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St John's
Wednesday, 27 October, 2021
HomeEditorialsLet’s get serious

Let’s get serious

We have been nothing, if not consistent, in calling for a strict adherence to the rules and protocols that have been laid down to keep us safe during this Covid-19 crisis. From the mandatory wearing of masks in public, to the social distancing stipulations, and the hand sanitising requirements, and so on and so forth, we believe that they have resulted in us seeing relatively low Covid-19 infections and deaths. May our vigilance in that regard continue.

Moreover, we salute our health authorities and the frontline workers, whom we named as the Persons of the Year 2020, for their admirable effort thus far. They have done exceedingly well, and we urge them to keep it up.

Sadly, we have been noticing an uptick, be it ever so slight, in our Covid-19 numbers, and there has been an even more pronounced surge in the numbers in some of our neighbouring territories. This is not good. In Barbados, for example, the dastardly Boxing Day bus crawl that turned into an infamous super spreader event, dealt the Bajan anti-Covid effort a major blow. It ought to be a cautionary tale to those given to reckless partying without regard to the rules calling for the wearing of masks, limited numbers at parties, and good social distancing. Here’s what the health authorities in Bridgetown had to say of that day: “[A seismic shock to the health system]. We had systems in place that were working for many, many months, but with this massive outbreak of nearly 200 cases in one day, in one 24-hour period that we detected, it really put a significant strain on our systems, and in some cases, some of our systems that were working before, broke down.” [Senior Medical Officer of Health, Dr. Anton Best, as quoted in BARBADOS TODAY]. Folks, let us pay the more earnest heed, lest we face a similar outbreak. There really is no other way to keeping ourselves and the wider community safe.

Consider the situation in Jamaica where the Minister of Local Government and Rural Development, Desmond Mckenzie cast blame for a rise in Covid-19 cases at heedless partygoers at raucous parties. Said the good minister, ruefully, “I can’t deny that there is value in terms of entertainment events. But under the circumstances, I think a lot of what is happening is just mere indiscipline and disregard for law and order. We have a problem, and I don’t think it’s a lack of public education.”

In the United Kingdom, a country reeling with a renewed coronavirus onslaught, compounded by a new virus variant, the situation is as bad as it has ever been. There are 30,000 people in the hospitals with coronavirus, compared to 18,000 when this crisis first began last year. The country just marked a grim milestone of 80,000 deaths, and morgues are at full capacity. According to England’s Chief Medical Officer, Professor Chris Whitty, in an exhortation for people to refrain or limit unnecessary contact with others, “There is a very high chance that if you meet someone unnecessarily, they will have Covid. This is everybody’s problem. Any single unnecessary contact you have with someone is a potential link in a chain of transmission that will lead to a vulnerable person.” Folks, this is not a joke.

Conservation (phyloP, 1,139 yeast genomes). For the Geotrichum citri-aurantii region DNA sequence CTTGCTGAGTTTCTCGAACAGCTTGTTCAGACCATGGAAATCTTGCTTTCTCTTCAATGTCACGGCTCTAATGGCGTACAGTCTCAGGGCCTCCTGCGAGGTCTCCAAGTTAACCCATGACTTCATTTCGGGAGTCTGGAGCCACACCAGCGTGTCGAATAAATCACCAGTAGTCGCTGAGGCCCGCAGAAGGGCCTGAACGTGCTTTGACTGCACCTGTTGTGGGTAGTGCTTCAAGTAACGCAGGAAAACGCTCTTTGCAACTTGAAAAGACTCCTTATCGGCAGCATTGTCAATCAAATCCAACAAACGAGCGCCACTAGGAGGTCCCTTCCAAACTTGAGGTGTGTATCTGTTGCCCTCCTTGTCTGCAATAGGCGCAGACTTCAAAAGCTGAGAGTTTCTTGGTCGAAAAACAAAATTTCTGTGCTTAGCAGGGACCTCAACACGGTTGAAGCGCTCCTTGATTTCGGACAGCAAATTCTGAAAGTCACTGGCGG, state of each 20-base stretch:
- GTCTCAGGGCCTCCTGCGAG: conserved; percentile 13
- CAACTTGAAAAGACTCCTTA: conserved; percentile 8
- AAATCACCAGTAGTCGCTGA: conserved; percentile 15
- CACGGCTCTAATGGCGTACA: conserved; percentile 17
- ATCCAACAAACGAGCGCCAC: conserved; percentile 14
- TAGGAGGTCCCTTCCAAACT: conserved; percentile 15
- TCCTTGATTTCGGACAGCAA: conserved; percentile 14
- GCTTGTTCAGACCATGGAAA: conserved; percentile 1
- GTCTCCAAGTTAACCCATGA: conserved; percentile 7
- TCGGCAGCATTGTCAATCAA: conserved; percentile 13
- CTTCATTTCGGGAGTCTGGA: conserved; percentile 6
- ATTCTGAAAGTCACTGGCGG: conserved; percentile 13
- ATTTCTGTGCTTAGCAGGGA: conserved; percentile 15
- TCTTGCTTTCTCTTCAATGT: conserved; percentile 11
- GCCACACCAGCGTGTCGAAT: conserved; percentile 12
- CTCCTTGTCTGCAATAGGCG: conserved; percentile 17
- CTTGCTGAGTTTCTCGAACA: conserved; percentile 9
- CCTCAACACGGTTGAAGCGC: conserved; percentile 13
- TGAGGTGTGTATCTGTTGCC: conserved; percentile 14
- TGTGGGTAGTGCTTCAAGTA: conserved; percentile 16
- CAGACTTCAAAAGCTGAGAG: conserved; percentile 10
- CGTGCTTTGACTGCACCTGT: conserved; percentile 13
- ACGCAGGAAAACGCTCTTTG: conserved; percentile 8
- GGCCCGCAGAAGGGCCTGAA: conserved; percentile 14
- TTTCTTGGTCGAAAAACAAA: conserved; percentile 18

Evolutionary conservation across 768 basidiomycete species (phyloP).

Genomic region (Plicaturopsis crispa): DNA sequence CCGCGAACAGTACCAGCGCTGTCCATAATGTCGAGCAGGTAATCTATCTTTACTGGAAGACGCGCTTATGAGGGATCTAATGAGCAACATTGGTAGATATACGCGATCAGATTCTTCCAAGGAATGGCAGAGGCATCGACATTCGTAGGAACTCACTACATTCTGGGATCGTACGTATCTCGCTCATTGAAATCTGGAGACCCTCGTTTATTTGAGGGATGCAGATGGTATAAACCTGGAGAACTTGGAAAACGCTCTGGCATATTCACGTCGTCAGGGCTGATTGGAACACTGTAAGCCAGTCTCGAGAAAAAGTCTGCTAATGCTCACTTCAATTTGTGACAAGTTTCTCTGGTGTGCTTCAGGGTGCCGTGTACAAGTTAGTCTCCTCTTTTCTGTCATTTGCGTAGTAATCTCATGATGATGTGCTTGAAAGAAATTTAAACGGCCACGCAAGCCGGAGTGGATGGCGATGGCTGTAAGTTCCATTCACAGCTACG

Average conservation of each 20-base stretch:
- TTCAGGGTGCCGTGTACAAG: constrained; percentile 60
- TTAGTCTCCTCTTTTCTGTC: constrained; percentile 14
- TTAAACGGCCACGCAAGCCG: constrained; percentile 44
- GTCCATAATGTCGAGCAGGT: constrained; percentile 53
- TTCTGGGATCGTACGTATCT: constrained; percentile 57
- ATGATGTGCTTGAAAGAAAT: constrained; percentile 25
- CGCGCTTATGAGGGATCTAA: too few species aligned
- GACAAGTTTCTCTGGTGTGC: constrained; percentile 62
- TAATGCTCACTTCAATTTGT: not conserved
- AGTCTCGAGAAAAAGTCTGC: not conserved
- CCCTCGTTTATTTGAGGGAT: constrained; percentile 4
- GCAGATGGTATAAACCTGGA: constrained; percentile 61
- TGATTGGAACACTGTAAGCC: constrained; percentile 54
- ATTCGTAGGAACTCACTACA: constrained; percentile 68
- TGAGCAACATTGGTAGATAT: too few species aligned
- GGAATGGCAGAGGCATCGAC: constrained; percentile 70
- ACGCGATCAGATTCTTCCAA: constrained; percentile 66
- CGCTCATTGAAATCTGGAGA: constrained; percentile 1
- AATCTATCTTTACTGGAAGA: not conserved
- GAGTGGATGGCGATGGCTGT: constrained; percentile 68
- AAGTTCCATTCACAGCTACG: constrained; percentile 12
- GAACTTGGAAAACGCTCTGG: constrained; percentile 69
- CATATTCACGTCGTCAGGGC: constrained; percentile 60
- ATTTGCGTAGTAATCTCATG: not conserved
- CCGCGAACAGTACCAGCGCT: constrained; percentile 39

Even in the United States, a new uptick in cases and deaths has been blamed on a number of super spreader events like Thanksgiving and Christmas. Health authorities had urged Americans to scale down or cancel holiday travel plans, and limit the sizes of their festive gatherings. Unfortunately, many Americans ignored the authorities. To be sure, outgoing President Donald Trump added fuel to the fire with his big, ill-advised rallies where thousands of his mindless supporters (their mindlessness illustrated by their storming of the Capitol last Wednesday; another potential super spreader event) refused to wear masks. Trump’s foolish science-denial and his lack-lustre response to the Covid crisis have also been blamed for many needless deaths. Just ask President-elect Joe Biden, who has pointed a finger of blame squarely at his predecessor.    

Here in this blessed land of ours, we have not seen any such thing as a bus crawl, or a mask-less super spreader rally, but we are privy to foolhardy video footage, and pronouncements of a rather callous sort, that make a mockery of the Covid-19 protocols. These threaten to erode a great deal of our gains thus far. We’re talking about men and scantily-clad ladies cavorting on boats sans masks, and others frolicking at beach parties, again without masks, or any pretense at social distancing. And not forgetting to mention the domino and card-game-gatherings on the block, and so on and so forth. We urge those given to these types of recklessness to cease and desist from same.

The conventional wisdom suggests that we will not be getting the vaccine until about March/April of this year. Perhaps even later. It behooves us to remain scrupulous in sticking to the guidelines that have stood us in good stead. Dr. Anthony Fauci, the director of the National Institute of Allergy and Infectious Diseases, has said that even as Americans are presently being vaccinated, there will not be any semblance of normalcy – the old gatherings at parties and ballgames, and so on and so forth, until the Fall of this year. We too can think in terms of a similar timeline. In other words, we ought not to be letting our guards down and relaxing our personal safety measures, not now, or for the foreseeable future.

In the early 80’s, Olivia Newton-John sang a popular party song entitled, LET’S GET PHYSICAL. We here at NEWSCO are suggesting that that party song be ignored. Rather, we are exhorting all Antiguans and Barbudans to, LET’S GET SERIOUS! We invite you to visit www.antiguaobserver.com and give us your feedback on our opinions.

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